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Upcycled Llama Ornament Tutorial
I recently came across a super cute Pin for something that, apparently, no longer exists. Isn’t it annoying when that happens? I was looking at Andean knitting projects when one thing turned into another and I went from seeing photos of actual llamas and alpacas to ornaments with camelids. The Pin featured a set of llama ornaments from Crate and Barrel that doesn’t appear to be on their website anymore. Luckily, I realized it would be fun and easy to make my own! Today I’m sharing an upcycled llama ornament tutorial complete with a printable template so you can make cute llama ornaments too.
As regular readers know, I’m all about upcycling. It’s fun, rewarding, inexpensive, and saves a trip to the recycling bin! These llama ornaments are perfect for upcycling any pasteboard box from cereal, crackers, granola bars, packets of oatmeal, pasta, etc.
Materials needed to make an upcycled llama ornament
- Your free printable llama ornament pattern! Snag it on Google drive here
- A box to upcycle
- A pen/pencil for tracing. I love my Sakura Sumo Grip pencil for things like this
- A white gel pen or whiteout pen
- A dark pen for decorating. I used a 05 Micron pen. A roller ball or gel pen would work, too.
- Yarn and or embroidery floss. I used Lion Bonbons on one sample ornament and embroidery floss on the other
- A small hole punch or an awl.
- Embellishments, optional. You could add pompoms, bells, beads, or whatever else you like! If you’re adding embellishments, you’ll also need glue or a needle/thread to attach them.
- Indulge in color with Bonbons, our collections of 8 miniature skeins of yarn, perfect for any project requiring multiple colors
- 100% Cotton
- Machine Wash Cool, Gentle Cycle, Do Not Bleach, Dry Flat, Low Iron, Dry Clean Any Solvent Except Trichloroethylene
How to make llama Christmas ornaments
Cut open the box, then trace and cut out as many llamas as you’d like.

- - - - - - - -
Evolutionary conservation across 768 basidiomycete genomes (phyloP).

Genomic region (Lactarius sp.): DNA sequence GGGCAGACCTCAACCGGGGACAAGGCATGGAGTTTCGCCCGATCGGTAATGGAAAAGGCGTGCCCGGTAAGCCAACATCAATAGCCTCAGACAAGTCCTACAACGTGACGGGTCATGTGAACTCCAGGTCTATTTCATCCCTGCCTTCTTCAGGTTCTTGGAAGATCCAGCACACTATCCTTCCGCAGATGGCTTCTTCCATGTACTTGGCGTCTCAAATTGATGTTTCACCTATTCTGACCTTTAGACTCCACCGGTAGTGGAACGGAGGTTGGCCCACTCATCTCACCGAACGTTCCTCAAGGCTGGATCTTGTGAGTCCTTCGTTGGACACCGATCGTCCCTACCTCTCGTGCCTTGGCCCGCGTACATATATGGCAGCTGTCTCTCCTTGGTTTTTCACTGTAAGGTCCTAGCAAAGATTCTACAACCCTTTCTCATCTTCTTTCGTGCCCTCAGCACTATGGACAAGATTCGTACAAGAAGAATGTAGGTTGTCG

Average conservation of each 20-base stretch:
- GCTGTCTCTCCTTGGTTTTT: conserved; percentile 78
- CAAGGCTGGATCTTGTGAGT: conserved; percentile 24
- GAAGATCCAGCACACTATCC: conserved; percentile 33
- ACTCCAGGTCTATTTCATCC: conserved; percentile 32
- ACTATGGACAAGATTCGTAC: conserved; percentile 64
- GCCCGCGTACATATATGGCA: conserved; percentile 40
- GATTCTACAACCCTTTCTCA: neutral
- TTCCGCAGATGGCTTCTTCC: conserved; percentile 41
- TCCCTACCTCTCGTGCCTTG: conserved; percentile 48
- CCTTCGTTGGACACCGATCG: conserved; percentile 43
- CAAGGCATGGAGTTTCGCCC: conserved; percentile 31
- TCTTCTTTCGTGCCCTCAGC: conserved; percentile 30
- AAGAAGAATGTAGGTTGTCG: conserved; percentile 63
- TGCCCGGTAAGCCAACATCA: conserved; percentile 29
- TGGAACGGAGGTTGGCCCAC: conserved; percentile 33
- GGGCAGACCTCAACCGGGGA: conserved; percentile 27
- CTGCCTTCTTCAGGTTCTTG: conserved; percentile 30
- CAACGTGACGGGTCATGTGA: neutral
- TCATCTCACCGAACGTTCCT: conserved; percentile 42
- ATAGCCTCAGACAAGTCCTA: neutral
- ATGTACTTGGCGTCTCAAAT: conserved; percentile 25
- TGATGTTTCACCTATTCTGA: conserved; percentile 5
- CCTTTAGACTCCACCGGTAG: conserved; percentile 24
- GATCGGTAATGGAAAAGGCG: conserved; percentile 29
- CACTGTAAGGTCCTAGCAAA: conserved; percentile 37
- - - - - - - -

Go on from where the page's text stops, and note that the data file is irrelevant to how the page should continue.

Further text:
You can make your ornaments single sided our double sided. One sided upcycled llamas will obviously have the box’s design on the ‘back’ side, but you can glue two together so you have un-printed faces visible on both sides. If you do this, make sure you flip the template to cut the llamas in pairs, like this set shown below:
Decorate your llamas! I added eyes, a mouth, and nose with my Micron pen, then made little “w” shapes with my white gel pen to represent the llama’s wool.
I also cut a small rectangle from my box and used it as a template to make some mini tassels with embroidery floss. If you don’t know how to make a tassel, this post from Tiny Modernest is a good resource for you!
Wrap your llama’s belly in yarn or floss. I made one each way for demonstration purposes. Although you could just wrap the floss, I made a ‘finger braid’ cord and tied the ends together on the back side of the ornament. I made this video on how to finger braid for an ornament tutorial a while back if you don’t know the technique. The end result is the same as chaining with a crochet hook, but I think it’s very annoying to use a hook with floss. Use glue, thread, or whatever you’d like to add more embellishments, if you want to.
Use a small hole punch or a sharp awl/needle to make a hole so you can add a hanger. I punched my hole below the llama’s ear and added a loop of yarn.
And that’s that! Enjoy your fun new upcycled llama ornaments!
Ever since I decided to make these upcycled llama ornaments, I feel like I’ve been seeing Christmas-y llama things everywhere. Is it just my perception, are are llamas going to be the new unicorn or something?
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